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Sensitive Synthetic Skin in the Works for Prosthetic Arms

Carbon nanotubes key to making synthetic skin that lets artificial limbs sense heat and touch

4 min read

4 January 2008—By combining carbon nanotubes with a specially designed polymer, researchers are making a material that looks, feels, and functions like human skin. The synthetic skin could lead to next-generation prosthetic arms with which users can feel a light touch, shake hands, cook, and type naturally.

Researchers at Oak Ridge National Laboratory (ORNL), in Tennessee; NASA; and the nonprofit National Institute of Aerospace (NIA), in Hampton, Va., plan to have a 6-square-centimeter patch of the synthetic skin ready by the end of next year. ”With this technology, the artificial limb will come much closer to its human counterpart,” says ORNL researcher and Defense Advanced Research Projects Agency (DARPA) liaison Art Clemons.

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Are You Ready for Workplace Brain Scanning?

Extracting and using brain data will make workers happier and more productive, backers say

11 min read
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A photo collage showing a man wearing a eeg headset while looking at a computer screen.
Nadia Radic
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Get ready: Neurotechnology is coming to the workplace. Neural sensors are now reliable and affordable enough to support commercial pilot projects that extract productivity-enhancing data from workers’ brains. These projects aren’t confined to specialized workplaces; they’re also happening in offices, factories, farms, and airports. The companies and people behind these neurotech devices are certain that they will improve our lives. But there are serious questions about whether work should be organized around certain functions of the brain, rather than the person as a whole.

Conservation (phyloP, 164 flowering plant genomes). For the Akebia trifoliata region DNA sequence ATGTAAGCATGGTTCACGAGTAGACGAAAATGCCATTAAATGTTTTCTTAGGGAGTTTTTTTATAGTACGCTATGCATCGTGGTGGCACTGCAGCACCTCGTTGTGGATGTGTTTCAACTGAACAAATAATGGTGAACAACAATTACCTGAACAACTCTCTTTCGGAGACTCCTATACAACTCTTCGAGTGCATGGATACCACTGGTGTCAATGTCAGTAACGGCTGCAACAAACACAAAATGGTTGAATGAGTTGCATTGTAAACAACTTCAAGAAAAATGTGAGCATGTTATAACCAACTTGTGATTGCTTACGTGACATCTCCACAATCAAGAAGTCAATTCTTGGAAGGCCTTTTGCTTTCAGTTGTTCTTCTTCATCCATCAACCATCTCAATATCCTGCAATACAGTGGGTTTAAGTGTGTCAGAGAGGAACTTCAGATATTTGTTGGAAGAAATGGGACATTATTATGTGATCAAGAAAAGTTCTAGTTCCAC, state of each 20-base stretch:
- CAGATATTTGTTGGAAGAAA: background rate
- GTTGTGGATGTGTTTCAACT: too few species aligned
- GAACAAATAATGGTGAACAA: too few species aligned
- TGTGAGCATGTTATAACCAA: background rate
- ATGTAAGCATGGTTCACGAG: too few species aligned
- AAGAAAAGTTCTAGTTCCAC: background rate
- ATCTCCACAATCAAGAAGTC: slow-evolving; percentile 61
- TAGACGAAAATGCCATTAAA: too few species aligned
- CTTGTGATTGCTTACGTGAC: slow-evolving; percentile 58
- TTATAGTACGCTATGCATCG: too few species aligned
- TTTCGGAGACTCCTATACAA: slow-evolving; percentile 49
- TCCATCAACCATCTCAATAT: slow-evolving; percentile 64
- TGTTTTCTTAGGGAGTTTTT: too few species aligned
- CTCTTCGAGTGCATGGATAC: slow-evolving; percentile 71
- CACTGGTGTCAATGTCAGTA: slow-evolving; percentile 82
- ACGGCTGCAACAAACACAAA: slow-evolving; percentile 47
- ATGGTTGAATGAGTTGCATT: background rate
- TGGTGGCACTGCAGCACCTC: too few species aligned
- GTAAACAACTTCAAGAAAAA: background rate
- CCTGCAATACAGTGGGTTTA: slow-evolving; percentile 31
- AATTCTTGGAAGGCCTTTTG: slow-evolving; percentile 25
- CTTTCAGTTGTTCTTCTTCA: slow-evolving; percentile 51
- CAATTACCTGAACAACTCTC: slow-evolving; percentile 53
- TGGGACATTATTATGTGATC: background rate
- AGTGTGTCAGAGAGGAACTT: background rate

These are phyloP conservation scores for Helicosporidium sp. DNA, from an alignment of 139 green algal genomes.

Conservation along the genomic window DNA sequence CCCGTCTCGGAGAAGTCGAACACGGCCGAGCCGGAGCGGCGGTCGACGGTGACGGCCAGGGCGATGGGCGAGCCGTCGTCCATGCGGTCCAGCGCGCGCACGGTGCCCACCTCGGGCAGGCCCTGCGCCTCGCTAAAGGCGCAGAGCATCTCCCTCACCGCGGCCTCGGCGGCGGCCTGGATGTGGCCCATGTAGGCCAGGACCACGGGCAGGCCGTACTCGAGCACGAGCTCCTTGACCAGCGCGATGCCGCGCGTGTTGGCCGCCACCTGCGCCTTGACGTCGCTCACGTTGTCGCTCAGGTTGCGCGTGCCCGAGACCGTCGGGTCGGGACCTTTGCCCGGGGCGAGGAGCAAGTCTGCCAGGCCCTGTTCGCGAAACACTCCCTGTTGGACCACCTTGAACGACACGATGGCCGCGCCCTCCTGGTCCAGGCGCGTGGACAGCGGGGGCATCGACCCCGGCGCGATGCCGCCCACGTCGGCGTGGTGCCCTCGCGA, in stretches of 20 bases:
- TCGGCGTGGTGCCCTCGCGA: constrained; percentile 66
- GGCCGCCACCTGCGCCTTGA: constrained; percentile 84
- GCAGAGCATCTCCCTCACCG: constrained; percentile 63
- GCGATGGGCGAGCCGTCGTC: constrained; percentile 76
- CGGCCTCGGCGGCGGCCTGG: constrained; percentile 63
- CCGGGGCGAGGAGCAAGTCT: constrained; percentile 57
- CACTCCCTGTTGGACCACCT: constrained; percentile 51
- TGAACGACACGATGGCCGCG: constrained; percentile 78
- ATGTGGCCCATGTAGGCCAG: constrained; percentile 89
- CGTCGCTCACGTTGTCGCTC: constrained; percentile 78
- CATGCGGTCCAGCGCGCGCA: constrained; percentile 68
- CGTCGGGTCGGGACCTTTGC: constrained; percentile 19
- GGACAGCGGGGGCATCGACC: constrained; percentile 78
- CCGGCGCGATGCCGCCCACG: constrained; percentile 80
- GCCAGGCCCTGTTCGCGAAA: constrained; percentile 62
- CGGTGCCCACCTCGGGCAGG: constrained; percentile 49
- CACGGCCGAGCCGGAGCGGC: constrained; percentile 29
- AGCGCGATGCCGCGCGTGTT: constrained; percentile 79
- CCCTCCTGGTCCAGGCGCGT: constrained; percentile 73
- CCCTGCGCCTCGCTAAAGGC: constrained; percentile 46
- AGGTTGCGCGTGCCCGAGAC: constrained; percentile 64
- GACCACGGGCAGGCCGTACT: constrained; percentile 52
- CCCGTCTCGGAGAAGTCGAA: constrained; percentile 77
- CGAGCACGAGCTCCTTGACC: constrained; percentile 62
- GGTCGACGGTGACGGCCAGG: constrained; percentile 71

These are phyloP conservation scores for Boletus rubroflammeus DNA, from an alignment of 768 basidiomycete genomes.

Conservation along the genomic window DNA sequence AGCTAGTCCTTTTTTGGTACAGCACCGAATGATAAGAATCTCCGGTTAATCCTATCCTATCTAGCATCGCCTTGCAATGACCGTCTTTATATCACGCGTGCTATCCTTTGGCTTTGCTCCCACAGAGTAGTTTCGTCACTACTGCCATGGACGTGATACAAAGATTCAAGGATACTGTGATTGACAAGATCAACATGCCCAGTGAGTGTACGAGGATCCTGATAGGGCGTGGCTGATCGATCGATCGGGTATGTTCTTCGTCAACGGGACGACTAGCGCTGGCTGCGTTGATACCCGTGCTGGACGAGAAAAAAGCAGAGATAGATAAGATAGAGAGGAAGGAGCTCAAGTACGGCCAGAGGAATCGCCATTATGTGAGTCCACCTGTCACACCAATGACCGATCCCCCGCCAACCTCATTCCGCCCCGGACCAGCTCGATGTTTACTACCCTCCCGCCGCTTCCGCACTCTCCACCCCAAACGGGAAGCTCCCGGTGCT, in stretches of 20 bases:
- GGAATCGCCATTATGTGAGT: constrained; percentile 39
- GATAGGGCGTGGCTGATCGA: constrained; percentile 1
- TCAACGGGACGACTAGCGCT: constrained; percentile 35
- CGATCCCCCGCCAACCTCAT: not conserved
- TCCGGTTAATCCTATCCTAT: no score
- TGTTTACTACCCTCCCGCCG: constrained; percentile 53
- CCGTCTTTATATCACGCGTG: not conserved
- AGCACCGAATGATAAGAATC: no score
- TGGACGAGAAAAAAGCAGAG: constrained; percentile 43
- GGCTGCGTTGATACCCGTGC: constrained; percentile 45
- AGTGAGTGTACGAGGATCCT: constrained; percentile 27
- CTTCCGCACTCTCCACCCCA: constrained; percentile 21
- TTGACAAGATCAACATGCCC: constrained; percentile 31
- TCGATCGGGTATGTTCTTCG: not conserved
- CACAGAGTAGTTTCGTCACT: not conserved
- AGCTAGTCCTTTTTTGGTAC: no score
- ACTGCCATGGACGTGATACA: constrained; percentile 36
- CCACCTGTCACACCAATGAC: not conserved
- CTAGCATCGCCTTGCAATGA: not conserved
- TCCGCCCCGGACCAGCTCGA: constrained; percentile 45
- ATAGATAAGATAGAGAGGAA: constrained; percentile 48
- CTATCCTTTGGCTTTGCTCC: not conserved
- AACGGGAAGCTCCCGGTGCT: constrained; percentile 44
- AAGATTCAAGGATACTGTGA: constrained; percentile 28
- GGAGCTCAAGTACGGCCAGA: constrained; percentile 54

To be clear, the kind of neurotech that’s currently available is nowhere close to reading minds. Sensors detect electrical activity across different areas of the brain, and the patterns in that activity can be broadly correlated with different feelings or physiological responses, such as stress, focus, or a reaction to external stimuli. These data can be exploited to make workers more efficient—and, proponents of the technology say, to make them happier. Two of the most interesting innovators in this field are the Israel-based startup InnerEye, which aims to give workers superhuman abilities, and Emotiv, a Silicon Valley neurotech company that’s bringing a brain-tracking wearable to office workers, including those working remotely.

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